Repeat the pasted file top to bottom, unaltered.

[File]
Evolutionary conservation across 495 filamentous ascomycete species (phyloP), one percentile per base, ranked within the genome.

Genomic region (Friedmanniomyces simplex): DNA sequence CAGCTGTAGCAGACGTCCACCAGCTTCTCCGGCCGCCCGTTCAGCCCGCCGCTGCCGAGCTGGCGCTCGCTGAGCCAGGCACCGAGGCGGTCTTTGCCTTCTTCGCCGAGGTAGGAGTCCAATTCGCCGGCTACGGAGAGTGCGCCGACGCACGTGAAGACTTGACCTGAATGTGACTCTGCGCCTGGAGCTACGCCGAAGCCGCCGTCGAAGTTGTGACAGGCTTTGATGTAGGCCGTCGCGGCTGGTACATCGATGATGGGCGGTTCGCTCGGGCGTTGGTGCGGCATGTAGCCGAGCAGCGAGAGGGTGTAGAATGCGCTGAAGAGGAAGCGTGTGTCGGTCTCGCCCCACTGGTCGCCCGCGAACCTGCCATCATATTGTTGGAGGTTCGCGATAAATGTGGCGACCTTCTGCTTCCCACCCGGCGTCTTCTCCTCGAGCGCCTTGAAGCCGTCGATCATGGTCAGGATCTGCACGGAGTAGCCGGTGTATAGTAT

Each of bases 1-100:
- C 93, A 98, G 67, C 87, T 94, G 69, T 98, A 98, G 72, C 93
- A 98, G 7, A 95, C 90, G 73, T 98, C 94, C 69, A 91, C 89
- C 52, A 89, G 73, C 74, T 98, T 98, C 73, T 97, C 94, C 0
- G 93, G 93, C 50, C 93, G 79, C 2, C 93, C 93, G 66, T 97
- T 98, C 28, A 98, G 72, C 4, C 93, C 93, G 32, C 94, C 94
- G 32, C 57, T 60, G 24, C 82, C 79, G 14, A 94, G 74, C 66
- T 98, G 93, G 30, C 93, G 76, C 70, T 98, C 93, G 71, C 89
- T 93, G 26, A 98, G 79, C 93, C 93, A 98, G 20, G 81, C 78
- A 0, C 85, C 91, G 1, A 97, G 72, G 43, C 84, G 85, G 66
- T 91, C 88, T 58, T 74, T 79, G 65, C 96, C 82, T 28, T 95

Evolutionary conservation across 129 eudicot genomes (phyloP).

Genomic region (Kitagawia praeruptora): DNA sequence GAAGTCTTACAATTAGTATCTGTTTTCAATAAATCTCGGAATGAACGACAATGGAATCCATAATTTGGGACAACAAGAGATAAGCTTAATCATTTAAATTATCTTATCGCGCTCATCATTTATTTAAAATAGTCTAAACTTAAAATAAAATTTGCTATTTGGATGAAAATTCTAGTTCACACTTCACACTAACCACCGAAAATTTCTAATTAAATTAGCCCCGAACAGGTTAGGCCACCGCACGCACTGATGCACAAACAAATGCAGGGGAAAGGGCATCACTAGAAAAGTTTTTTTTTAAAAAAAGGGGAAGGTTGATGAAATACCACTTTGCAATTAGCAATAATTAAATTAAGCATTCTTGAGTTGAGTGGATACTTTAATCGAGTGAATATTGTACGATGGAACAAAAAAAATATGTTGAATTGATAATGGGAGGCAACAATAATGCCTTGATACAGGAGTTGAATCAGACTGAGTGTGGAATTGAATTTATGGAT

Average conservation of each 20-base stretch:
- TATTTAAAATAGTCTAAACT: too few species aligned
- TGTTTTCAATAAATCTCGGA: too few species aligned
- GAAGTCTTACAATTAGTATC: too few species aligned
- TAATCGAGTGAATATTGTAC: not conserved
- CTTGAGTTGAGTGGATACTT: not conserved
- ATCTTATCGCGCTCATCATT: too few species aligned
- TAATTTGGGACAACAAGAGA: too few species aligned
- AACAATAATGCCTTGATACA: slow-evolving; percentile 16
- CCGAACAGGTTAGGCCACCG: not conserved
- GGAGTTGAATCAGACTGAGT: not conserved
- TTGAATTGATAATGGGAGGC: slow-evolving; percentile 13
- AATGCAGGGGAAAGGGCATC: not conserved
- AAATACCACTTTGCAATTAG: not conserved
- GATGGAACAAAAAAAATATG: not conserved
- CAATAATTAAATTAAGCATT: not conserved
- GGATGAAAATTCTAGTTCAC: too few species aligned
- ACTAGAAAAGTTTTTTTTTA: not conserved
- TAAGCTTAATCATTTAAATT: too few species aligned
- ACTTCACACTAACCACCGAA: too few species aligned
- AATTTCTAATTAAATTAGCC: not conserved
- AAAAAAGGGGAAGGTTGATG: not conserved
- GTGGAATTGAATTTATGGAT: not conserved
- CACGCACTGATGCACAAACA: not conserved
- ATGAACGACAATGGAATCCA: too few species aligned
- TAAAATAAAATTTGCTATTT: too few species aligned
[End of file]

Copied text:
Evolutionary conservation across 495 filamentous ascomycete species (phyloP), one percentile per base, ranked within the genome.

Genomic region (Friedmanniomyces simplex): DNA sequence CAGCTGTAGCAGACGTCCACCAGCTTCTCCGGCCGCCCGTTCAGCCCGCCGCTGCCGAGCTGGCGCTCGCTGAGCCAGGCACCGAGGCGGTCTTTGCCTTCTTCGCCGAGGTAGGAGTCCAATTCGCCGGCTACGGAGAGTGCGCCGACGCACGTGAAGACTTGACCTGAATGTGACTCTGCGCCTGGAGCTACGCCGAAGCCGCCGTCGAAGTTGTGACAGGCTTTGATGTAGGCCGTCGCGGCTGGTACATCGATGATGGGCGGTTCGCTCGGGCGTTGGTGCGGCATGTAGCCGAGCAGCGAGAGGGTGTAGAATGCGCTGAAGAGGAAGCGTGTGTCGGTCTCGCCCCACTGGTCGCCCGCGAACCTGCCATCATATTGTTGGAGGTTCGCGATAAATGTGGCGACCTTCTGCTTCCCACCCGGCGTCTTCTCCTCGAGCGCCTTGAAGCCGTCGATCATGGTCAGGATCTGCACGGAGTAGCCGGTGTATAGTAT

Each of bases 1-100:
- C 93, A 98, G 67, C 87, T 94, G 69, T 98, A 98, G 72, C 93
- A 98, G 7, A 95, C 90, G 73, T 98, C 94, C 69, A 91, C 89
- C 52, A 89, G 73, C 74, T 98, T 98, C 73, T 97, C 94, C 0
- G 93, G 93, C 50, C 93, G 79, C 2, C 93, C 93, G 66, T 97
- T 98, C 28, A 98, G 72, C 4, C 93, C 93, G 32, C 94, C 94
- G 32, C 57, T 60, G 24, C 82, C 79, G 14, A 94, G 74, C 66
- T 98, G 93, G 30, C 93, G 76, C 70, T 98, C 93, G 71, C 89
- T 93, G 26, A 98, G 79, C 93, C 93, A 98, G 20, G 81, C 78
- A 0, C 85, C 91, G 1, A 97, G 72, G 43, C 84, G 85, G 66
- T 91, C 88, T 58, T 74, T 79, G 65, C 96, C 82, T 28, T 95

Evolutionary conservation across 129 eudicot genomes (phyloP).

Genomic region (Kitagawia praeruptora): DNA sequence GAAGTCTTACAATTAGTATCTGTTTTCAATAAATCTCGGAATGAACGACAATGGAATCCATAATTTGGGACAACAAGAGATAAGCTTAATCATTTAAATTATCTTATCGCGCTCATCATTTATTTAAAATAGTCTAAACTTAAAATAAAATTTGCTATTTGGATGAAAATTCTAGTTCACACTTCACACTAACCACCGAAAATTTCTAATTAAATTAGCCCCGAACAGGTTAGGCCACCGCACGCACTGATGCACAAACAAATGCAGGGGAAAGGGCATCACTAGAAAAGTTTTTTTTTAAAAAAAGGGGAAGGTTGATGAAATACCACTTTGCAATTAGCAATAATTAAATTAAGCATTCTTGAGTTGAGTGGATACTTTAATCGAGTGAATATTGTACGATGGAACAAAAAAAATATGTTGAATTGATAATGGGAGGCAACAATAATGCCTTGATACAGGAGTTGAATCAGACTGAGTGTGGAATTGAATTTATGGAT

Average conservation of each 20-base stretch:
- TATTTAAAATAGTCTAAACT: too few species aligned
- TGTTTTCAATAAATCTCGGA: too few species aligned
- GAAGTCTTACAATTAGTATC: too few species aligned
- TAATCGAGTGAATATTGTAC: not conserved
- CTTGAGTTGAGTGGATACTT: not conserved
- ATCTTATCGCGCTCATCATT: too few species aligned
- TAATTTGGGACAACAAGAGA: too few species aligned
- AACAATAATGCCTTGATACA: slow-evolving; percentile 16
- CCGAACAGGTTAGGCCACCG: not conserved
- GGAGTTGAATCAGACTGAGT: not conserved
- TTGAATTGATAATGGGAGGC: slow-evolving; percentile 13
- AATGCAGGGGAAAGGGCATC: not conserved
- AAATACCACTTTGCAATTAG: not conserved
- GATGGAACAAAAAAAATATG: not conserved
- CAATAATTAAATTAAGCATT: not conserved
- GGATGAAAATTCTAGTTCAC: too few species aligned
- ACTAGAAAAGTTTTTTTTTA: not conserved
- TAAGCTTAATCATTTAAATT: too few species aligned
- ACTTCACACTAACCACCGAA: too few species aligned
- AATTTCTAATTAAATTAGCC: not conserved
- AAAAAAGGGGAAGGTTGATG: not conserved
- GTGGAATTGAATTTATGGAT: not conserved
- CACGCACTGATGCACAAACA: not conserved
- ATGAACGACAATGGAATCCA: too few species aligned
- TAAAATAAAATTTGCTATTT: too few species aligned